It’s no secret (among cultivators, anyway) that cannabis cultivation is not an easy business, no matter how you got here. Whether you’re an experienced cultivator with decades of experience or an industry newcomer with a dream of helping people (see the cover story, “On Cloud Nine,” ), everyone is essentially—like it or not—in the same boat.
For starters, there are the cultivation challenges—from pest control and the lack of federally approved pesticides and fungicides (see “Testing Update”) to climate control, nutrient plans, feeding and watering schedules, product consistency, equipment choices to help you manage all of those aspects of cultivation—and significant operational challenges, from financing/capital to finding sufficient skilled employees, continuously mounting costs, sales and marketing, price pressures, taxes and section 280E of the IRS tax code, security, as well as compliance with ever-changing state and local regulations.
Oh, then there’s the federal illegality of the whole business, and new concerns about the Attorney General’s anti-marijuana position and efforts to keep in mind.
Even native tribes in the United States, who were given the government’s blessing to cultivate and sell cannabis on their sovereign lands, are not exempt from hypocrisy and raids. (See the feature, “Banding Together”.)
One of the most alarming developments, and a potentially enormous challenge, is a lawsuit filed by neighbors of a cultivation business that is based on the RICO Act – the Racketeering Influenced Corrupt Organizations Act. The act, typically used against illegal business dealings such as extortion and money laundering, is being used to sue state-legal cannabis businesses. When we heard about this, we had to investigate further to find out what the impact would be on cultivators if this suit, or others like it, is won. (See the news story, “Property Litigation: A New Concern for All Cultivators?”.)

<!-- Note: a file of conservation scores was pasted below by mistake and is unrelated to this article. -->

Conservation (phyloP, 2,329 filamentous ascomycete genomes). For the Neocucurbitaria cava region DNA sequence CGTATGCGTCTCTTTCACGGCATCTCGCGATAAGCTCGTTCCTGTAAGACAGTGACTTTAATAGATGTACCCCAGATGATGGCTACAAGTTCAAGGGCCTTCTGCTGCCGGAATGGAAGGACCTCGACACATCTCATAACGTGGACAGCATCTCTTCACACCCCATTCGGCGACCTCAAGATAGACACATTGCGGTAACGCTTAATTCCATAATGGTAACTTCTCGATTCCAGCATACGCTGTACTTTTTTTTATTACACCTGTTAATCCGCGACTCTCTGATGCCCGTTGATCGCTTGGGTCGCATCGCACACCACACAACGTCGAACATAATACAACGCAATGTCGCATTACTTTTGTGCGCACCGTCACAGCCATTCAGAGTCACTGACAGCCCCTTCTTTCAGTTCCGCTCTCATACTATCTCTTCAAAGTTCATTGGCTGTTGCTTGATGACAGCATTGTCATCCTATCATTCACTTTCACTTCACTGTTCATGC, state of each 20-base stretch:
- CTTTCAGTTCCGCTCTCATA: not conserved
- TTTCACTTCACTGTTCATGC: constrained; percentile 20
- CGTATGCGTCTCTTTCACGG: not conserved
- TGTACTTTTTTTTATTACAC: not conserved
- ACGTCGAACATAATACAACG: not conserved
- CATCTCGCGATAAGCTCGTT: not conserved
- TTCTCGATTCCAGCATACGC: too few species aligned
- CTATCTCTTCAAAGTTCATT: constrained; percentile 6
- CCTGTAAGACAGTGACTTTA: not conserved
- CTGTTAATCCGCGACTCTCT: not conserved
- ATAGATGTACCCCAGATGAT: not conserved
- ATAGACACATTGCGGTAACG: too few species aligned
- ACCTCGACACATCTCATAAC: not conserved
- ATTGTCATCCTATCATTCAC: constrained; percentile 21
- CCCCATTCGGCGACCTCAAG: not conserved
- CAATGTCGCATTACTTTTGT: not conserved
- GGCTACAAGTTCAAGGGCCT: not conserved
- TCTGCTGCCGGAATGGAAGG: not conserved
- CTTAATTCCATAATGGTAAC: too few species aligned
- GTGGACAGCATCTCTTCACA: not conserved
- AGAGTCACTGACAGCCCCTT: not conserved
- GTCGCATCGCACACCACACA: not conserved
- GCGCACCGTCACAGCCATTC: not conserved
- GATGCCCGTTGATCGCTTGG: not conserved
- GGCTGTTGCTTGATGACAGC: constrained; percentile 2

But, while all these things are challenging and even a bit scary, you persevere. You pursue your dreams and don’t stop, no matter the risks. In that respect, not all that much has changed in 30, 40 years.
And why? Because, in addition to the significant civil rights issues, the promise of this industry to have a positive impact on society is unquantifiable. Looking at medical marijuana alone, there are: medical benefits for what the Marijuana Policy Project estimates as 2.3 million patients nationwide, including children finding relief from chronic, life-threatening seizures; hope (and even some evidence) for helping to stifle the national opioid crisis; job creation/livelihoods for families and communities; tax revenue for municipalities and states that helps fund school programs and various infrastructure improvements … and that list goes on and on as well. Not to mention the relaxation and enjoyment of people throughout the eight states and D.C. that have braved the way to recreational legalization, in addition to the economic impact recreational sales have on states and communities.
I guess I’m ticked off that such a positive industry faces such difficulties and uncertainty at almost every turn. But as Isaac Asimov once said, “It has been my philosophy of life that difficulties vanish when faced boldly.”
So continue being bold in the face of adversity, and be proud of the work you are doing. I know I am.